By VANESSA MALINDI and ADRIAN MWANZA –
AGRICULTURE and Livestock Minister Given Lubinda has said extreme climate change is affecting nutrition and food security in the region as well as economic growth.
Mr Lubinda said climate change was having adverse effects on the continent’s food and nutrition security status and the livelihoods of people in rural areas.
He said in a speech read for him by his Permanent Secretary David Shamulenge during the Food, Agriculture and Natural Resources Policy Analysis Network (FANRPAN) regional policy dialogue in Lusaka yesterday.
He said climate change was threatening agriculture and the livelihood of many households in Zambia and Africa at large.
“There is need to develop climate smart agriculture as an adaptation and mitigation strategy to the changing climate,” Mr Lubinda said.
Climate smart agriculture was a pathway towards agricultural development, food and nutrition security which is aimed at increasing productivity and income.
Climate smart agriculture increased productivity in a sustainable manner and aimed at achieving the national food security and development goals.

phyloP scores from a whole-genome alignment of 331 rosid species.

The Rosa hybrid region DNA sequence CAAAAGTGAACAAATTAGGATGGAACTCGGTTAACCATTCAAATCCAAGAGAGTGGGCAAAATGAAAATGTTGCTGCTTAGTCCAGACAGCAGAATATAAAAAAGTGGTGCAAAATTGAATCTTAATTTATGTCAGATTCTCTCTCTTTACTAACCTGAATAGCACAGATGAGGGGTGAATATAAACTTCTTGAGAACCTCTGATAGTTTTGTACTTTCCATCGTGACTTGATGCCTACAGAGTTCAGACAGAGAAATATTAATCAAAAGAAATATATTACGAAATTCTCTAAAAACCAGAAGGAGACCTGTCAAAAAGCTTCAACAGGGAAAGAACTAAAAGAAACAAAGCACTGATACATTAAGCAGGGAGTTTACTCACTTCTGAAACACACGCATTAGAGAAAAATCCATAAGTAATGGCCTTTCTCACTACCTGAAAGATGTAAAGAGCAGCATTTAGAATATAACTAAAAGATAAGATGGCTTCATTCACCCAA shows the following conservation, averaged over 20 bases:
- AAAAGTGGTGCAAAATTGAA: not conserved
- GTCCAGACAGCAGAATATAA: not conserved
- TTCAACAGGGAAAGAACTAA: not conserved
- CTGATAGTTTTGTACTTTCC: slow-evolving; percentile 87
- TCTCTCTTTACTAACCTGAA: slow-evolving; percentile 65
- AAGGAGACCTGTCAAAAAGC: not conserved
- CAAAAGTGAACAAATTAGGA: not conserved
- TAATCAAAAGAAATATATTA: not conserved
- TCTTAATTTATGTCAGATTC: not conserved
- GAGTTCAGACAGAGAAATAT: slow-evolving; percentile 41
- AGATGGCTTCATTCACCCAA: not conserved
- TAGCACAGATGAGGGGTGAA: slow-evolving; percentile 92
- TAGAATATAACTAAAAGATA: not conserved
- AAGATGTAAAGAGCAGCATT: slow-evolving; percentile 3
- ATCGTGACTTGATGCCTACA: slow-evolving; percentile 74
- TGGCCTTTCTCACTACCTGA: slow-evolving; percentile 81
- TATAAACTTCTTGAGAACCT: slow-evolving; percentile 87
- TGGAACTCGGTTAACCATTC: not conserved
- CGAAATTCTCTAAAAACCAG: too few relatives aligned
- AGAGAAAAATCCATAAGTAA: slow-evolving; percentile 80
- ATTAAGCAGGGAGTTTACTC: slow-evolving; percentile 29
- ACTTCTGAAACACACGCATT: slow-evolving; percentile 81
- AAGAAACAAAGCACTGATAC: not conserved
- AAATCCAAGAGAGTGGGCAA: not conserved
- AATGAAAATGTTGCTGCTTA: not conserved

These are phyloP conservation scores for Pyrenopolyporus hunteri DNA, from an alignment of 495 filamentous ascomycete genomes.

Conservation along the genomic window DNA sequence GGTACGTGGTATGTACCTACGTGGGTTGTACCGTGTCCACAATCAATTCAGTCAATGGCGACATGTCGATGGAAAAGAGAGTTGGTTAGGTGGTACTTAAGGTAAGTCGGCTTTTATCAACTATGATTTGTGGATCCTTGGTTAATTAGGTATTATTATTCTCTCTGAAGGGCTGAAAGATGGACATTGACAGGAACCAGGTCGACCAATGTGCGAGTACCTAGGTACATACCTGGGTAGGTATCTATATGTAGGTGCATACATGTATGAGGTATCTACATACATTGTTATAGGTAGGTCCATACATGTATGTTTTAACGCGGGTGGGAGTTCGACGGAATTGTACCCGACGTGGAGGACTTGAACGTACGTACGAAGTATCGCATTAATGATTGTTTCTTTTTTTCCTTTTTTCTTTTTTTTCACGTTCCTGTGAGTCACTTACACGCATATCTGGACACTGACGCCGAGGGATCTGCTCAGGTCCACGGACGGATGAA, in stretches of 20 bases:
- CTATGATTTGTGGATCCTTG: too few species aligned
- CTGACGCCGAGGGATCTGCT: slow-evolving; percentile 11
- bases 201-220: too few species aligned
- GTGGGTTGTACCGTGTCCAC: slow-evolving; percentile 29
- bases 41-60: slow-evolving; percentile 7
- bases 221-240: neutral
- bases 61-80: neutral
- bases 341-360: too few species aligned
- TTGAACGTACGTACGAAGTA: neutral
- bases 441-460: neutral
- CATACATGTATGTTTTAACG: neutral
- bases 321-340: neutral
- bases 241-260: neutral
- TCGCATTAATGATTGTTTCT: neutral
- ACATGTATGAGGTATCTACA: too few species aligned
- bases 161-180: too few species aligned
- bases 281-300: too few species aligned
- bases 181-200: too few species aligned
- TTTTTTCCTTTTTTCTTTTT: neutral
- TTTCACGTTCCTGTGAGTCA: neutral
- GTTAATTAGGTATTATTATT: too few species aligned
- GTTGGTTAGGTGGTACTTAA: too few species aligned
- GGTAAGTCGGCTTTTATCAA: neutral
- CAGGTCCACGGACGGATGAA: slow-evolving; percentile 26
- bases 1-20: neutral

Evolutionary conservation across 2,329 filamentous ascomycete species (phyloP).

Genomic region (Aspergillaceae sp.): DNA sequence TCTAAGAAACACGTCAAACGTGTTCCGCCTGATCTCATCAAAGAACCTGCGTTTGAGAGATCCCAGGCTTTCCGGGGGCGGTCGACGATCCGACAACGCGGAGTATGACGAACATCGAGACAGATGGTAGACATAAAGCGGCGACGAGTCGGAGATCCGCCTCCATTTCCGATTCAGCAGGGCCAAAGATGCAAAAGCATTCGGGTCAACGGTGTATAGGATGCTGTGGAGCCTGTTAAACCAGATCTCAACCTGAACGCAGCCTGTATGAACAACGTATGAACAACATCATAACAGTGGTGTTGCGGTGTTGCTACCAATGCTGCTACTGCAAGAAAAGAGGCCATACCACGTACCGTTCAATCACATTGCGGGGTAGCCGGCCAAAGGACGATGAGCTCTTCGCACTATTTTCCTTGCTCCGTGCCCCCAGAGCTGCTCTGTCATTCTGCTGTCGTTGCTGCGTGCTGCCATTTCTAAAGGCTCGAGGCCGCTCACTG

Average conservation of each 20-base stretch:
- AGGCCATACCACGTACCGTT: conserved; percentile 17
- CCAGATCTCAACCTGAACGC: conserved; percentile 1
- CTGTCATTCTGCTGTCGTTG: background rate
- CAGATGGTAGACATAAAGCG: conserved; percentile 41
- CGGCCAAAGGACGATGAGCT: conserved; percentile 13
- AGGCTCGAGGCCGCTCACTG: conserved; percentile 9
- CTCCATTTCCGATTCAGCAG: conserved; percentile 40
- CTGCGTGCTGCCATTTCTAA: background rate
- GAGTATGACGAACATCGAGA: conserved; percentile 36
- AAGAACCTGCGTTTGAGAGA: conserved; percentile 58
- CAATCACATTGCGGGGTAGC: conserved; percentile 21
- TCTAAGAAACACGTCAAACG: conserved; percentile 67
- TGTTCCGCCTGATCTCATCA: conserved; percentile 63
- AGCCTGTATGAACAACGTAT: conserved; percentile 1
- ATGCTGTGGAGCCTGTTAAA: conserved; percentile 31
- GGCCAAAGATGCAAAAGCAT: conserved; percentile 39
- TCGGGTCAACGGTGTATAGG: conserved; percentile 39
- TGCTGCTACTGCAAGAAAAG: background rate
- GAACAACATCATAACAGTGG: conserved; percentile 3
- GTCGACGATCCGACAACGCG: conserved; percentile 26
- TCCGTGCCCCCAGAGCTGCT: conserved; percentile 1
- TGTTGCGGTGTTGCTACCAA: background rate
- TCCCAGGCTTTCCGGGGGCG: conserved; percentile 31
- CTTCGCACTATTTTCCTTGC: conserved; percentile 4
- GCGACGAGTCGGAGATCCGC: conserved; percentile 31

Mr Lubinda said despite the adverse effects of extreme climate on production, Africa held enormous potential if the right agricultural policies were adopted and funded.
“Despite the adverse effects of extreme climate on agriculture the continent holds enormous potential if the right policies are adopted,” he said.
Recent experiences and studies on climate smart agriculture shows that there are no one size fits to all solutions. In this regards, climate smart agriculture practices needs to respond to different conditions to geography and other social dynamics.
FANRPAN board chairperson, Argent Chuula said the threat of climate change was a threat today more than ever before as climate change had negative implications in Africa on areas such as food security and economic development.
“According to the Fifth Intergovernmental Panel on Climate Change (IPCC), projections are that under medium scenarios many areas in Africa will exceed a two degree Celsius. This increase by the last two decades of this century will have big ramifications for agriculture and farmers’ livelihoods,” Mr Chuula said.
He said FANRPAN dialog would table issues such as favourable policies for climate smart agriculture, innovations and technology as well as finding ways of communicating climate smart agriculture to policy makers and farmers.
He commended Government for welcoming FANRPAN and hosting the Policy Dialogue Climate Smart Agriculture which could steer agricultural research and development into global efforts to advance Africa’s food and nutrition security.